Haiku Happenings


On the 9th of December, eight IGCSE 9th grade student-teachers conducted a haiku workshop for the middle school. Having completed a haiku mini-book project themselves in the previous term, they felt confident enough to take on this challenge.

“Students were given some preparation time, a workshop plan, and some guidelines to work on in pairs, with some tips here and there,” shared Mrs. Amishi Doshi, their English teacher and mentor for this workshop.

A haiku is traditionally a three-line poem with seventeen syllables, written in a 5-7-5 syllable count, which focuses on directness of expression and juxtaposes two images and/or ideas. The student-teachers provided a brief history of this ancient form of Japanese poetry, explained how to write a haiku and facilitated the writing process.

“The student-teachers did a great job! They [even] followed a structured lesson plan,” shared MS English teacher, Mrs. Shyamala G. “It was delightful to see them helping students individually, particularly those who needed additional help. The students really enjoyed the session,” added MS English teacher Mrs. Chandrika Patel.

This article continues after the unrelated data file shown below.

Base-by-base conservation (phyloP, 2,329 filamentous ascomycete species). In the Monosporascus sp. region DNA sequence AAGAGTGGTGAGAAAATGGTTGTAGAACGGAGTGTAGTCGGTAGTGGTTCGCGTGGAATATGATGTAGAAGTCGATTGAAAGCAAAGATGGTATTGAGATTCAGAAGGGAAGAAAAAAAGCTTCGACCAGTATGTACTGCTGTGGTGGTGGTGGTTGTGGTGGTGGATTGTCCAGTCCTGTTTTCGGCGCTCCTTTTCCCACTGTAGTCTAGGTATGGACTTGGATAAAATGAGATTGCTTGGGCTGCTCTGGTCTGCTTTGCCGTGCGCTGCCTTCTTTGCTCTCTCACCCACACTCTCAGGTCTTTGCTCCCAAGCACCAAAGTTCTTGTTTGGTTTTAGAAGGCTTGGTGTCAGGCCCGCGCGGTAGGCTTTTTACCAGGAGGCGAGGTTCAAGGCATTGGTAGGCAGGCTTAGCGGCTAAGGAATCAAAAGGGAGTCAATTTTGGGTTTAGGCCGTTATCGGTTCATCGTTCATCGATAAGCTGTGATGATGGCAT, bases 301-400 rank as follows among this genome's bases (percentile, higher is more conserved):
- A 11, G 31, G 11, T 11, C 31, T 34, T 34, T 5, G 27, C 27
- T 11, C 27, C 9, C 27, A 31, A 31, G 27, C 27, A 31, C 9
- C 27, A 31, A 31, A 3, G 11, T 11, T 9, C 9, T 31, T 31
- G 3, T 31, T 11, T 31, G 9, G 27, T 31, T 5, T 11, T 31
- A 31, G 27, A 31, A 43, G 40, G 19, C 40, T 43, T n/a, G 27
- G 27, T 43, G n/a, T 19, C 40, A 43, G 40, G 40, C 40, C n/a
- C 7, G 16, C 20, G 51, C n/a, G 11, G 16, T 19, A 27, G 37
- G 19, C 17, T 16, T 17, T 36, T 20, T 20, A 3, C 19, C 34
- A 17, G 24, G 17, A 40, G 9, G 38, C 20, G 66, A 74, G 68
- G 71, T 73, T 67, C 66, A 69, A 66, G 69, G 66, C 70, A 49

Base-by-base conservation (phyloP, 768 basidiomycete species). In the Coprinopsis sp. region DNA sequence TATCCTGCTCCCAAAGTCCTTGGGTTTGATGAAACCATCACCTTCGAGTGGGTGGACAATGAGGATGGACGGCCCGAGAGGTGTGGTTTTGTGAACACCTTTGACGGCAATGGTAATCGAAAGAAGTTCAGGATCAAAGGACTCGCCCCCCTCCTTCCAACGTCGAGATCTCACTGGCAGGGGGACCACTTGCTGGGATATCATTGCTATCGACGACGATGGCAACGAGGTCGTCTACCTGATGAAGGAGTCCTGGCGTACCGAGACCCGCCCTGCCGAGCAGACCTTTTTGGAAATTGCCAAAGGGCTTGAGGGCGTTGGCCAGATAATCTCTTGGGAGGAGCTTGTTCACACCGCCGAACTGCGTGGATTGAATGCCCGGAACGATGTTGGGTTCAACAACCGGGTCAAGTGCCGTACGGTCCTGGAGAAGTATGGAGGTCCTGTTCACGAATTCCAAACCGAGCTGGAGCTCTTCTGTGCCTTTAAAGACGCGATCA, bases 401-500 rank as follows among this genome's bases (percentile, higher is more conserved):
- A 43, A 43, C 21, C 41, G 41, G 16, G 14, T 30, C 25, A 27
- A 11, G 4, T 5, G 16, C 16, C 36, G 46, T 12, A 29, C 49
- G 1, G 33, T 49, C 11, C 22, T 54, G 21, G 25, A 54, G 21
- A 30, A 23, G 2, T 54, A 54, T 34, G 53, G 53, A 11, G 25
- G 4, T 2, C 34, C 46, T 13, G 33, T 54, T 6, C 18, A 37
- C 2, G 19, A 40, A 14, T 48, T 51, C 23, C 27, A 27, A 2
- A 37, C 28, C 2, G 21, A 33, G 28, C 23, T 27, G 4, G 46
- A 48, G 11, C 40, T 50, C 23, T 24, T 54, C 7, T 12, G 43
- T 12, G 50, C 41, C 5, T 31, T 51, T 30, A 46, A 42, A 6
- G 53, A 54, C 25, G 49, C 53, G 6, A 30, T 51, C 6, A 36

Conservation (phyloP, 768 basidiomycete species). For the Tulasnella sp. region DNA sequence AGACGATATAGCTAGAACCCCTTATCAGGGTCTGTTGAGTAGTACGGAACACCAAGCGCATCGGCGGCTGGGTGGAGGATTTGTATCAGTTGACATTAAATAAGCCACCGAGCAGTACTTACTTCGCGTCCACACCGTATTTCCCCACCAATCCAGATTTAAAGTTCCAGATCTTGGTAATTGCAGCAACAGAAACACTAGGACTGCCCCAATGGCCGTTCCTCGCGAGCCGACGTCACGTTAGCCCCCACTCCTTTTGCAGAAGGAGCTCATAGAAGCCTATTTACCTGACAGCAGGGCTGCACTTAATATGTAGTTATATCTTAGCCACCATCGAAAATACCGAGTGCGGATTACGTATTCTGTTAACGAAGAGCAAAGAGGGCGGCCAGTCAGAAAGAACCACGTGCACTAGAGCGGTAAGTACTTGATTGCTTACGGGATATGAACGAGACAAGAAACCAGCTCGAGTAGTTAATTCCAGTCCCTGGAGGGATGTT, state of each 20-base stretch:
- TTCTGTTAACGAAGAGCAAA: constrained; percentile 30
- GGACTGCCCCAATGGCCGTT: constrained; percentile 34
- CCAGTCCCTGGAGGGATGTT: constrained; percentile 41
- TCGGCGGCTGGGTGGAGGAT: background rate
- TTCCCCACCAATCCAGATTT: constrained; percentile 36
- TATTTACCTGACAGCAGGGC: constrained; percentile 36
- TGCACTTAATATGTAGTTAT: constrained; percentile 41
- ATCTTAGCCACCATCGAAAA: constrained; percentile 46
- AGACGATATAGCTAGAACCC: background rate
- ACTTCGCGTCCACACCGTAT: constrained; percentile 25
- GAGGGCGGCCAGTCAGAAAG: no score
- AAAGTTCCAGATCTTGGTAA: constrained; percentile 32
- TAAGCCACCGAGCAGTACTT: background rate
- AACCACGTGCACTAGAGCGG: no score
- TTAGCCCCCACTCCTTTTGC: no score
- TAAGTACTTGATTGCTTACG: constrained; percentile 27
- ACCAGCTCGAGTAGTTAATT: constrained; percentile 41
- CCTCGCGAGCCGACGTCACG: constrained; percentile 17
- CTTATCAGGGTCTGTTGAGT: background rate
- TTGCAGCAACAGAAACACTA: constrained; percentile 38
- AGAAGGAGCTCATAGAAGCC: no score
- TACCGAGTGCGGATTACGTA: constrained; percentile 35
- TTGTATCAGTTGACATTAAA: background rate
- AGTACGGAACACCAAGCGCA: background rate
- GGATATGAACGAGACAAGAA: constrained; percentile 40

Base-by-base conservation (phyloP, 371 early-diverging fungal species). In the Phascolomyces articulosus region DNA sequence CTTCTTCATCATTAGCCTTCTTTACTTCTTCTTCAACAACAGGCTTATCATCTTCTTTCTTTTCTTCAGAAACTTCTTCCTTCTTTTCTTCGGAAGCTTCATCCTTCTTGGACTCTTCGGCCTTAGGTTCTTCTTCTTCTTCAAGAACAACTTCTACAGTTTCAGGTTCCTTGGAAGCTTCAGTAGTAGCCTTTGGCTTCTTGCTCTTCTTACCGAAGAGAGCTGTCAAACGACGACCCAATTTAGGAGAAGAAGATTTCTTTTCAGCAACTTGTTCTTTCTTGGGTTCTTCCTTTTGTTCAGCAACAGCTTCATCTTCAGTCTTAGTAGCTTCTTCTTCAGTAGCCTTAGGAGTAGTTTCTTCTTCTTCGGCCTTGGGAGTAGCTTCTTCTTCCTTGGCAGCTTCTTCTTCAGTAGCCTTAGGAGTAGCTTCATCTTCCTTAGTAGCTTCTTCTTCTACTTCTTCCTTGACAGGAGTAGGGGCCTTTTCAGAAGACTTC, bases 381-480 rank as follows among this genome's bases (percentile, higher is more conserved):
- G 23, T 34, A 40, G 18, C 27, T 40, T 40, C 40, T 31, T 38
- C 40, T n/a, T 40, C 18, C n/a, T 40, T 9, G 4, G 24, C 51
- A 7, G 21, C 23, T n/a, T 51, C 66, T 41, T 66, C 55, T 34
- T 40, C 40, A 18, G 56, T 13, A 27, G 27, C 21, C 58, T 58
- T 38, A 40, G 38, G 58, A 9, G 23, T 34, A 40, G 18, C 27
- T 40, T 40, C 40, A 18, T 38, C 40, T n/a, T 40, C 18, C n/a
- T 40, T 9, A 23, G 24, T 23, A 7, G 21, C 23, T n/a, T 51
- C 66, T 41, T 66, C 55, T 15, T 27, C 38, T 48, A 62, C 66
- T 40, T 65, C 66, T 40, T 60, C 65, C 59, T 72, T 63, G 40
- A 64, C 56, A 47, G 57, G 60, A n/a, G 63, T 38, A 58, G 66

“To learn from a different person, especially a fellow student, was a new experience,” shared Vedant Patil, Akashmalli Class.  “I wrote one poem and [the student-teacher] said it was impressive. I was delighted and wrote seven more.”

For the neophyte teachers, teaching wasn’t as easy as they anticipated. They faced a few disinterested students, but managed to channel their indifference into the desired form of expression.


I’m not bored at all

I’m not using sarcasm

When does this class end?

– Araj S. Dariwal, Manoranjita Class


“At first, [the participants] didn’t open up. As we interacted with them more, they relaxed. As the atmosphere became more casual and informal, they came out with a lot of creative ideas,” said Vrisha Vekaria.

Although traditional haikus generally use nature as their subject, when students were given the option to write haikus on topics of their own choice. The workshop concluded with a haiku-writing contest, where students had to come up with a haiku in three minutes.

Featured below are select pieces from each class:



Blocking all the goals

Top or bottom he is there

The god of football.

– Parun Sethupathy, Mandara Class



Bursting in the sky,

They have lots of bright colours

Shining in the dark.

– Ritvikaa Sarathi, Manoranjita Class


Little Slug

A small little slug

Climbing up big Mount Fuji

Hope he won’t fall down!

– Cibikumar K, Kanakambara Class



Rivers flow down hills

Shimmering in the bright sun

Home to many fish

– Shravya S. Iyer, Akashmalli Class